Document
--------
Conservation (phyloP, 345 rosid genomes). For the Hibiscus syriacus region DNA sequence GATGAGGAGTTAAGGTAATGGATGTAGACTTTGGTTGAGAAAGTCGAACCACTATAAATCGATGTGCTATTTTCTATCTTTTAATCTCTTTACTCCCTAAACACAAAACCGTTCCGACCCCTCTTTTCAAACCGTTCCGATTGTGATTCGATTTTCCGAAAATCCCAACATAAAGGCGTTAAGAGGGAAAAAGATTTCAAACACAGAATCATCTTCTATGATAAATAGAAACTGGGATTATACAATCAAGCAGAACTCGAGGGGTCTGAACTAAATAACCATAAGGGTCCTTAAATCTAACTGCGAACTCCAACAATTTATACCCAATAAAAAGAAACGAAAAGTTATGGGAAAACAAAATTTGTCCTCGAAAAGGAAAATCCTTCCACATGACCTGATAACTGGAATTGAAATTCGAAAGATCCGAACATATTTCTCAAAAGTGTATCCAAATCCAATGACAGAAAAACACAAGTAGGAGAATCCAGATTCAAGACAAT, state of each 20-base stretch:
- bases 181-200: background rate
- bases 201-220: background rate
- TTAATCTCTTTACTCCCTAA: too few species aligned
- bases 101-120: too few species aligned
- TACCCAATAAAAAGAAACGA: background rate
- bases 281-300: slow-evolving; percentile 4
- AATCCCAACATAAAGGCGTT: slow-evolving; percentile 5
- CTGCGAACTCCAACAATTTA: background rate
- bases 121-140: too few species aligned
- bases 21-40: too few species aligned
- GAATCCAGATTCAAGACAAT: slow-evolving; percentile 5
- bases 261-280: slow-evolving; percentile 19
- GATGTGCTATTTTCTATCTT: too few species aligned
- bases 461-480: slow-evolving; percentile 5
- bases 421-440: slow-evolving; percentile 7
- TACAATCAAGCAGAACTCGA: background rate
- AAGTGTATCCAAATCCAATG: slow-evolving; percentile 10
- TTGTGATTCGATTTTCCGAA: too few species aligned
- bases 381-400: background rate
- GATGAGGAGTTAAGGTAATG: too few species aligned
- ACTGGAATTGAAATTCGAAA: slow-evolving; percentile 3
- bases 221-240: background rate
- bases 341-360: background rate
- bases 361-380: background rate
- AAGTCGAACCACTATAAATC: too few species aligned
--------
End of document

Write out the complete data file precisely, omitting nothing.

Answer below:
Conservation (phyloP, 345 rosid genomes). For the Hibiscus syriacus region DNA sequence GATGAGGAGTTAAGGTAATGGATGTAGACTTTGGTTGAGAAAGTCGAACCACTATAAATCGATGTGCTATTTTCTATCTTTTAATCTCTTTACTCCCTAAACACAAAACCGTTCCGACCCCTCTTTTCAAACCGTTCCGATTGTGATTCGATTTTCCGAAAATCCCAACATAAAGGCGTTAAGAGGGAAAAAGATTTCAAACACAGAATCATCTTCTATGATAAATAGAAACTGGGATTATACAATCAAGCAGAACTCGAGGGGTCTGAACTAAATAACCATAAGGGTCCTTAAATCTAACTGCGAACTCCAACAATTTATACCCAATAAAAAGAAACGAAAAGTTATGGGAAAACAAAATTTGTCCTCGAAAAGGAAAATCCTTCCACATGACCTGATAACTGGAATTGAAATTCGAAAGATCCGAACATATTTCTCAAAAGTGTATCCAAATCCAATGACAGAAAAACACAAGTAGGAGAATCCAGATTCAAGACAAT, state of each 20-base stretch:
- bases 181-200: background rate
- bases 201-220: background rate
- TTAATCTCTTTACTCCCTAA: too few species aligned
- bases 101-120: too few species aligned
- TACCCAATAAAAAGAAACGA: background rate
- bases 281-300: slow-evolving; percentile 4
- AATCCCAACATAAAGGCGTT: slow-evolving; percentile 5
- CTGCGAACTCCAACAATTTA: background rate
- bases 121-140: too few species aligned
- bases 21-40: too few species aligned
- GAATCCAGATTCAAGACAAT: slow-evolving; percentile 5
- bases 261-280: slow-evolving; percentile 19
- GATGTGCTATTTTCTATCTT: too few species aligned
- bases 461-480: slow-evolving; percentile 5
- bases 421-440: slow-evolving; percentile 7
- TACAATCAAGCAGAACTCGA: background rate
- AAGTGTATCCAAATCCAATG: slow-evolving; percentile 10
- TTGTGATTCGATTTTCCGAA: too few species aligned
- bases 381-400: background rate
- GATGAGGAGTTAAGGTAATG: too few species aligned
- ACTGGAATTGAAATTCGAAA: slow-evolving; percentile 3
- bases 221-240: background rate
- bases 341-360: background rate
- bases 361-380: background rate
- AAGTCGAACCACTATAAATC: too few species aligned